Tiny lensless endoscope captures 3D images of objects smaller than a cell

Tiny lensless endoscope captures 3D images of objects smaller than a cell

Press releases may be edited for formatting or style | August 19, 2019 Endoscopy

Keeping the view in focus

A key component of the new setup is a spatial light modulator, which is used to manipulate the direction of the light and enable remote focusing. The spatial light modulator compensates the optical transfer function and images onto the fiber bundle. The back-reflected light from the fiber bundle is captured on the camera and superposed with a reference wave to measure the light’s phase.

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The position of the virtual guide star determines the instrument’s focus, with a minimal focus diameter of approximately one micron. The researchers used an adaptive lens and a 2D galvometer mirror to shift the focus and enable scanning at different depths.

Demonstrating 3D imaging

The team tested their device by using it to image a 3D specimen under a 140-micron thick cover slip. Scanning the image plane in 13 steps over 400 microns with an image rate of 4 cycles per second, the device successfully imaged particles at the top and bottom of the 3D specimen. However, its focus deteriorated as the galvometer mirror’s angle increased. The researchers suggest future work could address this limitation. In addition, using a galvometer scanner with a higher frame rate could allow faster image acquisition.

“The novel approach enables both real-time calibration and imaging with minimal invasiveness, important for in-situ 3D imaging, lab-on-a-chip-based mechanical cell manipulation, deep tissue in vivo optogenetics, and key-hole technical inspections,” said Czarske.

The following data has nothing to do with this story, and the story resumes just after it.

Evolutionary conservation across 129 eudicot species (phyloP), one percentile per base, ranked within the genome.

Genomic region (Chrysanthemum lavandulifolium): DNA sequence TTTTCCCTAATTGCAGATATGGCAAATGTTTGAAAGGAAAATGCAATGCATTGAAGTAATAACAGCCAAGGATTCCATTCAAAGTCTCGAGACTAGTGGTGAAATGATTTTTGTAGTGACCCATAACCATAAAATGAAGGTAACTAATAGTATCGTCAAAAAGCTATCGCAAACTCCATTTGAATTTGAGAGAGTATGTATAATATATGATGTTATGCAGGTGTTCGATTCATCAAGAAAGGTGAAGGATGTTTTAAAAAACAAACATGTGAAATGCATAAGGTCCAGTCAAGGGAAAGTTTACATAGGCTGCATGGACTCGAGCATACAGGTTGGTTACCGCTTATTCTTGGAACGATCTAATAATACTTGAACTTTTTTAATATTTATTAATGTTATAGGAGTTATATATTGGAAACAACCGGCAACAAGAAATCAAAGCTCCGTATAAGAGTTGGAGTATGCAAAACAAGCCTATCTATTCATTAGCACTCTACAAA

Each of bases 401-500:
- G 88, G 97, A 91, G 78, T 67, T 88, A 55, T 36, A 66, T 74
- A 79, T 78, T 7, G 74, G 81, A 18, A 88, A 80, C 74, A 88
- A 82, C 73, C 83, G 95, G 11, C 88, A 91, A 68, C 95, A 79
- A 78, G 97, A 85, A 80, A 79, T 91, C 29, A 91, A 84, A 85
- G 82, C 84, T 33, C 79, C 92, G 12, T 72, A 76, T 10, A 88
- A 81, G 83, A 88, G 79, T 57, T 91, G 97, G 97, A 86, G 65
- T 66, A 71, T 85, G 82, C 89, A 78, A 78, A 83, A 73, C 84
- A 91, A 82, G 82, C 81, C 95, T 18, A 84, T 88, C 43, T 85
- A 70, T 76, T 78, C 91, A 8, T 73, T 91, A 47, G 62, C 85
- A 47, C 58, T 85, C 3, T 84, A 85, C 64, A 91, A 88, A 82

“Fast 3D Imaging with Lensless Holographic Endoscopy Employing Coherent Fiber Bundles,” by Juergen W. Czarske, Elias Scharf, and Robert Kuschmierz, will be presented Monday, 16 September 2019, at 11:15 a.m. EDT in Room Washington 6 of the Marriott Wardman Park hotel in Washington, D.C.

Award at Frontiers in Optics + Laser Science

Juergen W. Czarske will receive the 2019 Joseph Fraunhofer Award/Robert M. Burley Prize at FiO + LS for achievements in optical engineering. He is honored for seminal contributions to the field of digital interferometric and holographic sensors. Czarske is also a Fellow of OSA, EOS, SPIE, an elected member of Saxon Academy of Sciences and Scientific Society for Laser Technology. He has received the Berthold Leibinger Innovation Prize, the Reinhart Koselleck Project of German Research Foundation, the Measurement Technique Award of AHMT, and many other honors.

About Frontiers in Optics
Frontiers in Optics is The Optical Society’s (OSA) Annual Meeting and held together with Laser Science, a meeting sponsored by the American Physical Society’s Division of Laser Science (DLS). The two meetings unite the OSA and APS communities for five days of quality, cutting-edge presentations, in-demand invited speakers and a variety of special events spanning a broad range of topics in optics and photonics—the science of light—across the disciplines of physics, biology and chemistry. The exhibit floor will feature leading optics companies, technology products and programs.

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